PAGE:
How a mutation in the SKD3 enzyme can cause MGCA7 disease
Researchers at Baylor College of Medicine and collaborating institutions report in the journal Nature Communications how a mutation in the enzyme SKD3 can cause a form of a genetic disease known as 3-methylglutaconic aciduria (MGCA7). MGCA7 is an inborn error of metabolism associated with variable neurologic deficits and an abnormally low number of immune cells called neutrophils in the blood. The latter condition, known as neutropenia, can lead to increased susceptibility to infection and can also develop into leukemia, as well as early death in infants.
“SKD3 is essential to protein quality control in animal cells. It removes damaged proteins in structures or organelles inside cells called mitochondria thus maintaining the integrity of these organelles, which is vital for normal cell function,” said corresponding author Dr. Francis Tsai, professor of biochemistry and molecular biology, molecular and cellular biology and molecular virology and microbiology at Baylor. “Failure of the protein quality control machinery to clear misfolded proteins, for instance, results in the formation of protein aggregates and toxic forms of defective proteins, which are hallmarks of many human diseases.”
SKD3 belongs to a family of proteins called unfoldases, which are widely found in microbes. Here, Tsai and his colleagues focused on the unfoldase that is present in humans and whose mutations cause MGCA7.
SKD3 enzymes have a catalytic domain or part that drives protein unfolding, and a non-catalytic domain of unknown function. “Previous studies have shown that mutations in the catalytic domain that disrupt SKD3 activity can cause MGCA7 disease, but it’s been a mystery how mutations in the non-catalytic domain would lead to the disease. That is what we focused on in this study,” Tsai said.
Imagine enzyme SKD3 is like a car. A car has an engine (i.e., catalytic domain) that moves the car forward and requires fuel (i.e., ATP) to do so. A malfunctioning engine (i.e., a mutation in the catalytic domain) will prevent the car from moving. However, a car also needs tires (i.e., non-catalytic domains). An engine malfunctioning or a tire puncture will bring the car to a stop.
The researchers discovered that one mutation in the enzyme’s non-catalytic domain leads to the formation of a bond that staples parts of the non-catalytic domain together. This would result in a change in the 3D structure that inactivates the enzyme. Experimentally, the team confirmed that this mutant enzyme causes massive protein aggregation in cells where the enzyme function is crucial for maintaining the structure of mitochondria. Without this specific mutation in the non-catalytic domain, the enzyme retains its normal function. The next step would be to determine what is the 3D conformation in mutant SKD3 that causes MGCA7 disease.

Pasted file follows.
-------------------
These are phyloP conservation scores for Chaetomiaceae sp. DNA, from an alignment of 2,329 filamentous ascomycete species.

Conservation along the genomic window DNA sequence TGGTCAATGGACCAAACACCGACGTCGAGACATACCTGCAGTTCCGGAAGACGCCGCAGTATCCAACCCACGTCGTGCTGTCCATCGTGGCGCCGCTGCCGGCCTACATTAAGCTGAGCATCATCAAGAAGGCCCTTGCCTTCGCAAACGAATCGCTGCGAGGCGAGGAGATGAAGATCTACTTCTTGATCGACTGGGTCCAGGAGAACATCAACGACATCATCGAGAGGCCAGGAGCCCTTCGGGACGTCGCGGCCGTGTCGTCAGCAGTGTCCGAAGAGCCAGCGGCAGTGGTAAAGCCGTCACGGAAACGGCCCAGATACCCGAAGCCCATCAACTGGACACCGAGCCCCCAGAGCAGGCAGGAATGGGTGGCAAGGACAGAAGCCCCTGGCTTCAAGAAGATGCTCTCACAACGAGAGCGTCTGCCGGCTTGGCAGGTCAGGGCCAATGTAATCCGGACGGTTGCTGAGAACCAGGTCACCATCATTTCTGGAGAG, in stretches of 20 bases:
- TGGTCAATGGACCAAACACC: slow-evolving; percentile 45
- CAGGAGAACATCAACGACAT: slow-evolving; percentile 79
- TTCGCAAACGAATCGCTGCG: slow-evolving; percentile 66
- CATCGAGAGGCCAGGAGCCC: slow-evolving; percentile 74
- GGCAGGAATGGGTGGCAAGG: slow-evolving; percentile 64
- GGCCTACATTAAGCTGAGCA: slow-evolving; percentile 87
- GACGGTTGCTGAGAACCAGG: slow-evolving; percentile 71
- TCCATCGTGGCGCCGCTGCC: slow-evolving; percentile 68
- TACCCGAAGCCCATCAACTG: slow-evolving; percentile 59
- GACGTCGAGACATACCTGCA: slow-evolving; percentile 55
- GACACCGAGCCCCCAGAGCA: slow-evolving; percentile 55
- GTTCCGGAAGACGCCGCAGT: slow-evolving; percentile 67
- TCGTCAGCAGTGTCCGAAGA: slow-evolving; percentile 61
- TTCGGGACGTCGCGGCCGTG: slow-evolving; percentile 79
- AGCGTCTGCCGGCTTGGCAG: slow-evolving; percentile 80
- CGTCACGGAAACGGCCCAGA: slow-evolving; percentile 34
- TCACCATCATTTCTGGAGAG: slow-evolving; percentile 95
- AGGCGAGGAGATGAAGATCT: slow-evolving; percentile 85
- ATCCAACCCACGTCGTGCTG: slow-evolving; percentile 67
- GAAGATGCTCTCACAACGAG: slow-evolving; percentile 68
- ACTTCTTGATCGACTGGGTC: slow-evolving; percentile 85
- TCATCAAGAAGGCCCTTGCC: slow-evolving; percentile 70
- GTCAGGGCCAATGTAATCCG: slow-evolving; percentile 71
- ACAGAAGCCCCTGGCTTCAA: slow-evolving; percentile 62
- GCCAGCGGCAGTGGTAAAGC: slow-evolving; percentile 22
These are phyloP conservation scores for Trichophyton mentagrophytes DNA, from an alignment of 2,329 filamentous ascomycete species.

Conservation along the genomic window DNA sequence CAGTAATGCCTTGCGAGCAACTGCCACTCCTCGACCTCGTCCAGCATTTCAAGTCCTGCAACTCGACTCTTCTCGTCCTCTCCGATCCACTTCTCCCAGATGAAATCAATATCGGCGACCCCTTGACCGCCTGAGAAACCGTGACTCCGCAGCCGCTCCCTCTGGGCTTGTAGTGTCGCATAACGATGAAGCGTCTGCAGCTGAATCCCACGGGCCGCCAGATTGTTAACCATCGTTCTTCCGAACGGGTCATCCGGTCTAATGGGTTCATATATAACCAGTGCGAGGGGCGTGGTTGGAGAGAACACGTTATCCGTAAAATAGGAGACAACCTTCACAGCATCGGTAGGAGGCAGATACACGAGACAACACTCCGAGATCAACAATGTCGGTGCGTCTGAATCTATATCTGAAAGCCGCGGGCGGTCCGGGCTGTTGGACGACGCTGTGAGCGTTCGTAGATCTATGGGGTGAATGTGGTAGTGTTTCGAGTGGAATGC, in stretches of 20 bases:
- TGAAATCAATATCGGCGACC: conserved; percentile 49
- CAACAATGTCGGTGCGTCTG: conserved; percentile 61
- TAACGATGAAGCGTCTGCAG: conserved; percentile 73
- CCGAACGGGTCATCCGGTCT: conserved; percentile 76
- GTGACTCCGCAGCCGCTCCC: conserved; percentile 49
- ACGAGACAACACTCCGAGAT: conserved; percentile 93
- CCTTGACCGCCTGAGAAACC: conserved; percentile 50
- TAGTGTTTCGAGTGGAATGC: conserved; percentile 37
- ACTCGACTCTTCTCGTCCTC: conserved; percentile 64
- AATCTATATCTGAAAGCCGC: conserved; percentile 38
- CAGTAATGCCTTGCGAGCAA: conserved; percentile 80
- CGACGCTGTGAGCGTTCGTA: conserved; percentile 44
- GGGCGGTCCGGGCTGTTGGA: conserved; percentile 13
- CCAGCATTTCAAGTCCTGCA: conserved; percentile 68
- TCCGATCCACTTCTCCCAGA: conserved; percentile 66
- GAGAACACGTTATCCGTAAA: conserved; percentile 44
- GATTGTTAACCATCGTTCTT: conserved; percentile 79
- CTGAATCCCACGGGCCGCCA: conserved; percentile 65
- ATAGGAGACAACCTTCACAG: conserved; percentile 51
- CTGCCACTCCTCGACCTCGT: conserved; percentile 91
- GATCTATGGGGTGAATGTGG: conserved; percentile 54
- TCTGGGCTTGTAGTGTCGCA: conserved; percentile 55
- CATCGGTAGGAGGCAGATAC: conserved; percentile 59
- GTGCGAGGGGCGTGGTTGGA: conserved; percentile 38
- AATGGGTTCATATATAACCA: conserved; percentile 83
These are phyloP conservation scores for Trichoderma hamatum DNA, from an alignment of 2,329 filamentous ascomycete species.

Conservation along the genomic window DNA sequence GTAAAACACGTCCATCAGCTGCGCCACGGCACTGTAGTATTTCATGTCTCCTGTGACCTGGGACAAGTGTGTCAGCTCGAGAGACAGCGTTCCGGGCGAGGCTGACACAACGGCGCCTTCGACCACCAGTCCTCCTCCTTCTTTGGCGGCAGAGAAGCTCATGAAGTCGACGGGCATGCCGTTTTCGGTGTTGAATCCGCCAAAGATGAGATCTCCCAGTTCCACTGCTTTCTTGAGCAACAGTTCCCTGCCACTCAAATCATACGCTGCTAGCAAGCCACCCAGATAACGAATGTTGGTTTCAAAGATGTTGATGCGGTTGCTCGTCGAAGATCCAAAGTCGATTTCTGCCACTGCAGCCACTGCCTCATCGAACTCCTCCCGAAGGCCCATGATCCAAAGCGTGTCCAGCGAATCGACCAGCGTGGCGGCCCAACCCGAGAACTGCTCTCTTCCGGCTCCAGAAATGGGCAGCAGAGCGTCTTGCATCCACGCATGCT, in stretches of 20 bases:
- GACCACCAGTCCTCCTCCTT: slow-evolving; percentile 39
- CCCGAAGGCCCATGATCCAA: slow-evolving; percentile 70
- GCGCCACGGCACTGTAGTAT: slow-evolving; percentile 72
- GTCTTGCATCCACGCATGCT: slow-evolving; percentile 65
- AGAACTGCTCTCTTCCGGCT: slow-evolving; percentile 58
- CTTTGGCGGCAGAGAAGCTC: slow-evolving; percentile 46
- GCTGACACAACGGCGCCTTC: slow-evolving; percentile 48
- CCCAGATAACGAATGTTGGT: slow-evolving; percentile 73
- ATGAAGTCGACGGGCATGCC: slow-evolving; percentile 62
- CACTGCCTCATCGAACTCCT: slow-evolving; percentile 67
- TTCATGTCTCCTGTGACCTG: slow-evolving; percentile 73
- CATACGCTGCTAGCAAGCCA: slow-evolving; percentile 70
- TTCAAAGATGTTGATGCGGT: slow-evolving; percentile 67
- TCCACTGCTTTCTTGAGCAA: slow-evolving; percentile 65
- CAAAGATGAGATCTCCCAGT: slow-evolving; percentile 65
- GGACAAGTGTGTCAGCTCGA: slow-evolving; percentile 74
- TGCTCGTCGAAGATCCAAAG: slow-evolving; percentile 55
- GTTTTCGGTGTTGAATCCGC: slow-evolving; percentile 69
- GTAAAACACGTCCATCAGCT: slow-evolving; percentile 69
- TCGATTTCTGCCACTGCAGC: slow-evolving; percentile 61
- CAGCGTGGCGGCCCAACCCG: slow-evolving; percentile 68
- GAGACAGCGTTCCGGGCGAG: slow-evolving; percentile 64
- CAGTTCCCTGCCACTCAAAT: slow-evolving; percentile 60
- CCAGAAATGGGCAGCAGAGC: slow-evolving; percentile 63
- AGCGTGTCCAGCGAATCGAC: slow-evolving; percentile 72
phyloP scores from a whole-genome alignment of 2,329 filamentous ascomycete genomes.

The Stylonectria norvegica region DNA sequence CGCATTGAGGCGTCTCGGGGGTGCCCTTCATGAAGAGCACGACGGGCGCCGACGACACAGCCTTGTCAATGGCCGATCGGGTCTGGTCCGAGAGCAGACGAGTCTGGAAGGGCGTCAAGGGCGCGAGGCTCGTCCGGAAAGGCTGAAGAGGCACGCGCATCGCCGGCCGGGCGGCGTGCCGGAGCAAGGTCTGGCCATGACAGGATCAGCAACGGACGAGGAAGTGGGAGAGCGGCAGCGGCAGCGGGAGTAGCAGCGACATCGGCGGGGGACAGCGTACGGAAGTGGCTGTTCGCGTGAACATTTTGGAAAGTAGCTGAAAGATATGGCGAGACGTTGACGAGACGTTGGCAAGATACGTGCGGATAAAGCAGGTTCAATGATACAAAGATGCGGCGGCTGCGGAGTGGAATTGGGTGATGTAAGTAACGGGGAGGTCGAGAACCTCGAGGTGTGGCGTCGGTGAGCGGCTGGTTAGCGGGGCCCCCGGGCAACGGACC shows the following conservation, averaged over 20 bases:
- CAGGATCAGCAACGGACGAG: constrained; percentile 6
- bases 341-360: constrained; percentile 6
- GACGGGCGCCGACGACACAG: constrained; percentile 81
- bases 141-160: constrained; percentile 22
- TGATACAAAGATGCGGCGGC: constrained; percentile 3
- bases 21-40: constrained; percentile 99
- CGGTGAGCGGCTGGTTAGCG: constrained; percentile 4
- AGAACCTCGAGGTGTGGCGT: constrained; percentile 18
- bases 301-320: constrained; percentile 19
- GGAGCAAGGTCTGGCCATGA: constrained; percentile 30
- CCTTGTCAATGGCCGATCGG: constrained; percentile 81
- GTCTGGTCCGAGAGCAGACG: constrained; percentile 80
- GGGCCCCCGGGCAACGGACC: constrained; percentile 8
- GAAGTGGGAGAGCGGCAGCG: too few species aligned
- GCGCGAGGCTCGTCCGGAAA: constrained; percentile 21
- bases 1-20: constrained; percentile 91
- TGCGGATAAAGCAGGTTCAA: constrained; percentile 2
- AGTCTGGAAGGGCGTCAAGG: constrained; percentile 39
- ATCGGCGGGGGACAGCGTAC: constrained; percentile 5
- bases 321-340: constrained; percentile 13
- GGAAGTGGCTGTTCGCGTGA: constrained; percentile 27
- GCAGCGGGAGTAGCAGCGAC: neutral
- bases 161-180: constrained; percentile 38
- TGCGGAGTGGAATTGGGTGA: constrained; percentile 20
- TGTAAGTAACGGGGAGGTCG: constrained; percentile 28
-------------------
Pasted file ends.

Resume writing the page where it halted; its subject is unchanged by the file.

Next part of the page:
“This work provides a new understanding of mitochondrial biology. Mitochondria generate ATP, the primary energy source of all living cells,” Tsai said. “We have provided evidence that SKD3 is a central player in maintaining protein quality control in mitochondria and have proposed the first mechanism by which non-catalytic domain mutations in SKD3 can lead to MGCA7.”
Other contributors to this work include Sukyeong Lee, Sang Bum Lee, Nuri Sung, Wendy W. Xu and Andre Catic at Baylor College of Medicine; Changsoo Chang at Argonne National Laboratory and Hyun-Eui Kim at the University of Texas Health Science Center at Houston.
This work was supported by National Institutes of Health grants (R01-GM142143, R01-DK115454 and S10-OD030246), Welch Foundation grants (Q-1530-20190330 and Q-1530-20220331), the University of Texas Health Science Center at Houston grant 37516-12002, the University of Texas System-Rising Stars Award 26532 and the Cancer Prevention and Research Institute of Texas grant RR140038. Further support was provided by the U.S. Department of Energy, Office of Basic Energy Sciences under Contract No. DE-AC02-06CH11357.